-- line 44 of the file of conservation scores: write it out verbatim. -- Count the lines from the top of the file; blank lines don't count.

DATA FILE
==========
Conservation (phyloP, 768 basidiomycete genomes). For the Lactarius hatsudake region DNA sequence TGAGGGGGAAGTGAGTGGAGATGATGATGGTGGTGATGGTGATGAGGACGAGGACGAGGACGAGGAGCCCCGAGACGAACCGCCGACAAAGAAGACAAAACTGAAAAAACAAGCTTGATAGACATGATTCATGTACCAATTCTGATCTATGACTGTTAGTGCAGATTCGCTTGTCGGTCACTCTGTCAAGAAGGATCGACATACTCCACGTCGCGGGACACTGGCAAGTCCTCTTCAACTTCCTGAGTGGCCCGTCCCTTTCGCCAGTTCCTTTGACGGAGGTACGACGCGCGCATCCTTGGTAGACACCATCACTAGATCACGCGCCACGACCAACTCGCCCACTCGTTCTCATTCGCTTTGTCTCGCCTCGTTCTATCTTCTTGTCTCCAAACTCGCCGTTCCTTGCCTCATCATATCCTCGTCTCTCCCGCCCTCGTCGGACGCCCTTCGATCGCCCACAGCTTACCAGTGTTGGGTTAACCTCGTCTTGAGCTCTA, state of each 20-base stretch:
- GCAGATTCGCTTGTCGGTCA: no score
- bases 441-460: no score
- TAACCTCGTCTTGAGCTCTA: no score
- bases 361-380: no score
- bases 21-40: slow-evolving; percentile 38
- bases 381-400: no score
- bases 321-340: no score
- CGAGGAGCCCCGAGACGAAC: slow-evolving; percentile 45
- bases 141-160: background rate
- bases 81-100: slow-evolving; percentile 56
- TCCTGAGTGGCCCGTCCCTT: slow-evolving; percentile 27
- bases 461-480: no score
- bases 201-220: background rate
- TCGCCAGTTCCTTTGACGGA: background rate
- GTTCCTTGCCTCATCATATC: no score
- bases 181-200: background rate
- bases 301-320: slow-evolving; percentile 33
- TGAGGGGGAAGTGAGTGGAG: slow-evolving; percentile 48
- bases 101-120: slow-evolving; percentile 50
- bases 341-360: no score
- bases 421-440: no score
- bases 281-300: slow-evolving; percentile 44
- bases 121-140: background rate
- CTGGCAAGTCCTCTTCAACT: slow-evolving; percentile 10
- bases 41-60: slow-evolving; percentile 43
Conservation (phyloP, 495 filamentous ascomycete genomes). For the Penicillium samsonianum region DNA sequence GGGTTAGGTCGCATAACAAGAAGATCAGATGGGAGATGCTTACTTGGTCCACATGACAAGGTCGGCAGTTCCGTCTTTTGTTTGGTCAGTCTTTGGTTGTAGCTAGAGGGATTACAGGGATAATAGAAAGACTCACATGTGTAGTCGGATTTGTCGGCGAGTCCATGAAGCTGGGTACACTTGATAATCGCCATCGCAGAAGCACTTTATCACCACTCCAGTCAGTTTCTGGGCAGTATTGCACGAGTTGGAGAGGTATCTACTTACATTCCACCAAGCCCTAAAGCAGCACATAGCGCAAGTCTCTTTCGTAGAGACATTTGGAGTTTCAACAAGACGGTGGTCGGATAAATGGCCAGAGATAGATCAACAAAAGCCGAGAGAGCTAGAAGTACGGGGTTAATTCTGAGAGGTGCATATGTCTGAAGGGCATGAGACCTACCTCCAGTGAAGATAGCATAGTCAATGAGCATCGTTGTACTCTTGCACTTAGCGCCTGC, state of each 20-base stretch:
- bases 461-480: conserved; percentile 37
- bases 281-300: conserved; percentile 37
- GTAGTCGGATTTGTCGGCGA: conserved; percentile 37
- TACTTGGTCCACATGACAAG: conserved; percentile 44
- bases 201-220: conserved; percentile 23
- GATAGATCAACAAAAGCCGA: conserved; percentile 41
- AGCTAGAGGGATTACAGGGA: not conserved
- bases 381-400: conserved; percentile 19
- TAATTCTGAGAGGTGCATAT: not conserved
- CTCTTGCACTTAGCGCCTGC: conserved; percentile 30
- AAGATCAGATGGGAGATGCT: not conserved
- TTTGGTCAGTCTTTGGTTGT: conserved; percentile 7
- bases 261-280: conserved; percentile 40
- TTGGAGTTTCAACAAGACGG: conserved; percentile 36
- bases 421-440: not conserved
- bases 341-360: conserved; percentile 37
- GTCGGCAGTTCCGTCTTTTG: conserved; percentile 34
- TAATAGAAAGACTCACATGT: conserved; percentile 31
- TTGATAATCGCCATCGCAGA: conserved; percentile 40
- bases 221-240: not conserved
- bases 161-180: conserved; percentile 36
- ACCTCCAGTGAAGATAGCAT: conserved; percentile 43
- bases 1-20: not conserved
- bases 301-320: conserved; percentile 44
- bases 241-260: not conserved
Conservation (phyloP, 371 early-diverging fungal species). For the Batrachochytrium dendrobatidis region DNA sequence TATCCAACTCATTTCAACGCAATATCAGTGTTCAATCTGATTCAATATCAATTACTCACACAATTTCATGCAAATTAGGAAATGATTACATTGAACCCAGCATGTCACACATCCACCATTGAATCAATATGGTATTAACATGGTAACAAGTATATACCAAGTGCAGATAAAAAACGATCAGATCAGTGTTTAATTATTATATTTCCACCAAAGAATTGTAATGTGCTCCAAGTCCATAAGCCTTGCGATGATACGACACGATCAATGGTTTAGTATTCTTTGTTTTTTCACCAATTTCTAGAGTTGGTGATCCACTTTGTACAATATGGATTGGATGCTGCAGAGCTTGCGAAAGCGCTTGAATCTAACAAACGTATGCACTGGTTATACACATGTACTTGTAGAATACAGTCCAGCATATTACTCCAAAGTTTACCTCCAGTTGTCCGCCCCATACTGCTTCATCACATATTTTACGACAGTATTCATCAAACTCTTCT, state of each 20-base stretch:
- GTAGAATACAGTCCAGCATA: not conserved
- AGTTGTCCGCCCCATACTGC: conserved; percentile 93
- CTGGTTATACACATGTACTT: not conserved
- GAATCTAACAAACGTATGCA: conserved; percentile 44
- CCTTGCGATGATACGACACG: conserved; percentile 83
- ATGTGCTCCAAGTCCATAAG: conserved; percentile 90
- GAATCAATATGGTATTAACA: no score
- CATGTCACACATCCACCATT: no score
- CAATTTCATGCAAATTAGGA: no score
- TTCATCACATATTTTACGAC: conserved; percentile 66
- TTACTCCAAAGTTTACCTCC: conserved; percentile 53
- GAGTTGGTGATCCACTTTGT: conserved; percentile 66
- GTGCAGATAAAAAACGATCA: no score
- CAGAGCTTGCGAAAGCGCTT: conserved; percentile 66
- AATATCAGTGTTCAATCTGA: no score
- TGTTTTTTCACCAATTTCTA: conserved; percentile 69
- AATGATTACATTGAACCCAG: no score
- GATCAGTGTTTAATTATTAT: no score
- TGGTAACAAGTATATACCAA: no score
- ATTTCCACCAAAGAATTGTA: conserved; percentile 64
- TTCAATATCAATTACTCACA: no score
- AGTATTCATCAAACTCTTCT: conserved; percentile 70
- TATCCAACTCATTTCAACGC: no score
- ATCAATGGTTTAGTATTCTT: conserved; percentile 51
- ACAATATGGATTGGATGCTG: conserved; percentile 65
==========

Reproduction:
- GTCGGCAGTTCCGTCTTTTG: conserved; percentile 34